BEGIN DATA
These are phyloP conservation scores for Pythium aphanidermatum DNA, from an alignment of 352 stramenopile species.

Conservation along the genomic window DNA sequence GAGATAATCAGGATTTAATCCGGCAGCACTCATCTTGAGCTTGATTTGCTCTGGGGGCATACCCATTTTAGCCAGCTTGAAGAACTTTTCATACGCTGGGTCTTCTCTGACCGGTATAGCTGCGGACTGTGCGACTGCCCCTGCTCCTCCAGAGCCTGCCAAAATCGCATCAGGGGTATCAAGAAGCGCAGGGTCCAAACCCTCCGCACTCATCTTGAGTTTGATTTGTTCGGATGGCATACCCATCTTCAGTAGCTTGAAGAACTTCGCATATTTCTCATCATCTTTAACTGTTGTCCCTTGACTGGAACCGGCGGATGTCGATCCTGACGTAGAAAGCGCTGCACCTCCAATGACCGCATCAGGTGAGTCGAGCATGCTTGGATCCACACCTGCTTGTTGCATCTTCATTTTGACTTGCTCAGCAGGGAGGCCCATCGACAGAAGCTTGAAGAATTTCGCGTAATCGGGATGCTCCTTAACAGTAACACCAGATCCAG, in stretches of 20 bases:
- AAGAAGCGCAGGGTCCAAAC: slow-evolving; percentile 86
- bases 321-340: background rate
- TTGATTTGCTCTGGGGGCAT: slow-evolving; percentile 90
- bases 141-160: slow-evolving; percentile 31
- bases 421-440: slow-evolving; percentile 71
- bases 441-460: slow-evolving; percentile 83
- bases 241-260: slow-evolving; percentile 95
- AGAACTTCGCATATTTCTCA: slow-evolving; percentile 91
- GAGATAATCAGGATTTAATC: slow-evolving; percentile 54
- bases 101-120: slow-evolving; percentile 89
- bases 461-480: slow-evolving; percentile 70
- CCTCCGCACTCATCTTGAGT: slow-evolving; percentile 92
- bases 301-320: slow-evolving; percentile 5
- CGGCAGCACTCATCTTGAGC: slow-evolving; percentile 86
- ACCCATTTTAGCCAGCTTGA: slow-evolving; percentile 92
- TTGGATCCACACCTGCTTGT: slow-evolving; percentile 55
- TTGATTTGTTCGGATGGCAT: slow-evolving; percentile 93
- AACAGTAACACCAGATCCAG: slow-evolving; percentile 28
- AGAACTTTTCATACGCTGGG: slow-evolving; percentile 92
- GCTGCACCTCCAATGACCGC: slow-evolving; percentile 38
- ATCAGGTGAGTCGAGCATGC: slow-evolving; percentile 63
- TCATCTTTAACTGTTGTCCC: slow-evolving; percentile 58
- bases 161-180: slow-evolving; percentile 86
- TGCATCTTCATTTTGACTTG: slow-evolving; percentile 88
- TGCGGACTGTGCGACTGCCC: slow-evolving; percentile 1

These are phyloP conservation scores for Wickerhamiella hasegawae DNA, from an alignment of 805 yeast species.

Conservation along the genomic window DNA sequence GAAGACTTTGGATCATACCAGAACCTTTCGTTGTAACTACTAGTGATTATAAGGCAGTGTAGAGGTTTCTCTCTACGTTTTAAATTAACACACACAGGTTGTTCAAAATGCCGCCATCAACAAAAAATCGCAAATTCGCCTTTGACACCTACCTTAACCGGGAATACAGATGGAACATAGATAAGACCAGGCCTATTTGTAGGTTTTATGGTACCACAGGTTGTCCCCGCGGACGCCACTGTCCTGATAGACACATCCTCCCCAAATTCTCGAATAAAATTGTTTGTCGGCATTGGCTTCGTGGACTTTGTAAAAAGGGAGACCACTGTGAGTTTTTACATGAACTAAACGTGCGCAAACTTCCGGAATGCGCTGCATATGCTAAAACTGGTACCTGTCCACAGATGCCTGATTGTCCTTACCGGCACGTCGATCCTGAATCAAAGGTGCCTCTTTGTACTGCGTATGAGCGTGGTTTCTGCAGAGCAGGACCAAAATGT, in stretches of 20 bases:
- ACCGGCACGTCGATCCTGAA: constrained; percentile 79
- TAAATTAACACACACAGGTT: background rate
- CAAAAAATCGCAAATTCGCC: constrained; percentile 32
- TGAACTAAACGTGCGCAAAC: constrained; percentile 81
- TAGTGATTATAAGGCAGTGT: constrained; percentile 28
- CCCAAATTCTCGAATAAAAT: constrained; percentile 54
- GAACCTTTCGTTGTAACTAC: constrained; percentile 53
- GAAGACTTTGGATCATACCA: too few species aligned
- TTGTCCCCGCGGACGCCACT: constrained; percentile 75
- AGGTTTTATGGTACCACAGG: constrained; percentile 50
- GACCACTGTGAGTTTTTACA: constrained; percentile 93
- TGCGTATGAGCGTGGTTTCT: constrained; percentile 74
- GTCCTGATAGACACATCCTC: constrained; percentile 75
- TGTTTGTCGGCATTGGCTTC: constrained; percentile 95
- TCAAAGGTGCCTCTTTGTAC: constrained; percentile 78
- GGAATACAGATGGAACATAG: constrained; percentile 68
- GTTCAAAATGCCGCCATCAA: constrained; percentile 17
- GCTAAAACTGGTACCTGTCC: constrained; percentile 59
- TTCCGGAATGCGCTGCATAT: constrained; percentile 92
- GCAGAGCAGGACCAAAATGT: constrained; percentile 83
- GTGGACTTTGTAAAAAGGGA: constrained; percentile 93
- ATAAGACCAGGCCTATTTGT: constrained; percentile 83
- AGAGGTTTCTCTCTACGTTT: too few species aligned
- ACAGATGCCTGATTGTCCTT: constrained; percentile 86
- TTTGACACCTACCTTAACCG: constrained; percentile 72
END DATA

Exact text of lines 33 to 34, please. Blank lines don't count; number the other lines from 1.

- TGAACTAAACGTGCGCAAAC: constrained; percentile 81
- TAGTGATTATAAGGCAGTGT: constrained; percentile 28